Recently, however, there’s been an unprecedented surge in wine tourism and direct-to-consumer wine marketing that’s increased wine tourism exponentially. My neighbors used to grow dry-farmed apples and now they grow wine grapes. I like wine, but the relationship I enjoyed with my neighbors in the past has been changed by the this new crop and what I call the “Graping of the land” currently under way in my neighborhood.
Grape farming technically doesn’t require irrigation. In days of old, French citizens grew the vineyards on the rocky hillsides because they knew those vines would fare okay up there in a dry environment, and the more important crops needed for feeding the people were grown in the robust soil on the valley floors. These days, however, vineyard developers are after the largest and most profitable yield from their land, so they irrigate their wine grapes at approximately 1400-1700 gallons of water per vine per season. This is deeply concerning to me in any year, but this year my neighborhood is suffering with the infamous drought, and it’s my feeling that water-intensive uses should be halted by the County Supervisors until sufficient water supplies for the people and animals who already live here can be guaranteed.
Along with invasive water usage, these agribusiness spray the land and plants with chemicals to stop everything from weed growth to mold growth without any regard for who is living or playing next door. I live next door to these chemical laced, water-hogging vineyards, and school children play next door to them. It is not a pretty picture.
In addition, these new neighbors erect tall fences that block wildlife from moving to and from water sources and safe corridors, forcing them to travel in dangerous paths along roadways. Recently, I read a newspaper article which featured a poor dead fawn cleaned off a road in my neighborhood. The author said the deer was a victim of the drought, but the old neighbors and I know otherwise. Are we expected to believe this fawn dropped dead on the roadway from thirst? No, that fawn died because it was blocked from leaving the dangerous roadway by the new 8 foot in fence surrounding the 48-acre vineyard.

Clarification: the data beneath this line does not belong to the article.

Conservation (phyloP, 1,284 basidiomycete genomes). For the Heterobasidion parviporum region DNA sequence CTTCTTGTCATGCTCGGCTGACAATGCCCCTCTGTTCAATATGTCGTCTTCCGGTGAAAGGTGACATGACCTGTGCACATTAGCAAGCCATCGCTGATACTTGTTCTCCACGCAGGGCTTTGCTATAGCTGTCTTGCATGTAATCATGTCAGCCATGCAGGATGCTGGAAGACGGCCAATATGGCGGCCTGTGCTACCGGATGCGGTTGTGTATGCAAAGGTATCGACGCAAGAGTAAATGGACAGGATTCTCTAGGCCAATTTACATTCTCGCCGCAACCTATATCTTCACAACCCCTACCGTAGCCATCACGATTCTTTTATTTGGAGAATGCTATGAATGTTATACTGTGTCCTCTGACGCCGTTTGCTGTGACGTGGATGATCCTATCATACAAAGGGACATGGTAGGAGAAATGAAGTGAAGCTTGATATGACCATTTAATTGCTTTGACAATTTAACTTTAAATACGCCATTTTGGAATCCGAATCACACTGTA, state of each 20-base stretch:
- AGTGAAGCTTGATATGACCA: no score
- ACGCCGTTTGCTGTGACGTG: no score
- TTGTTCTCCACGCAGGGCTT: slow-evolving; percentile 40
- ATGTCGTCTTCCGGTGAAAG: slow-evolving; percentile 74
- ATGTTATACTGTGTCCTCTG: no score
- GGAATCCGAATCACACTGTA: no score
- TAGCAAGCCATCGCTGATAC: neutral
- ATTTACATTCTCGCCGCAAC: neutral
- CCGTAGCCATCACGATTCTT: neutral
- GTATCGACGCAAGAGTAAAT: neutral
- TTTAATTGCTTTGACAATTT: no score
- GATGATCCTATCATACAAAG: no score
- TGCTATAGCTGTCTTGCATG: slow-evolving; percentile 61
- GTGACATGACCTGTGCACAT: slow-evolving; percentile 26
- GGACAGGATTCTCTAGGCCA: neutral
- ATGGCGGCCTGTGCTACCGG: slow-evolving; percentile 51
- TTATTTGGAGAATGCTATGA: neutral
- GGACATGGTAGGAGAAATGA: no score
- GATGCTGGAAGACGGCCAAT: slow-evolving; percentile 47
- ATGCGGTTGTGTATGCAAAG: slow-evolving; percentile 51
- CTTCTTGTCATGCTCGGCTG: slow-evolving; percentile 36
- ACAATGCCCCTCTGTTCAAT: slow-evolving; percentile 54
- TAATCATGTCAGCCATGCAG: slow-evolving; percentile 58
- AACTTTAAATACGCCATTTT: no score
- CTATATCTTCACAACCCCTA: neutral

This particular vineyard was established with absolutely no regard for wildlife access to the riparian corridor and the wildlife path that was supposed to be preserved according to the County rules on rural development. It’s not the fault of the drought: all the wild life pathways have been blocked, and the fawns are hit by cars because they are unable to find a way off the road.
It’s time for us to stop sticking our heads in the sand with respect to this type of agribusiness development. The California Water Board was here a few months ago threatening and issuing orders for water usage by the residents, but excepting the vineyards from conserving. This is absurd. Who do they think is using more water: a rural family on five acres, or a five acre vineyard with 20,000 grapevines on it? This doesn’t even account for water used for frost protection, which can use as much as 120,000 gallons of water on a five-acre vineyard OVERNIGHT!
I ask the Supervisors to take a look at what they are allowing to spoil the rural character of my neighborhood and stop it before the beautiful area I used to enjoy calling home is changed forever.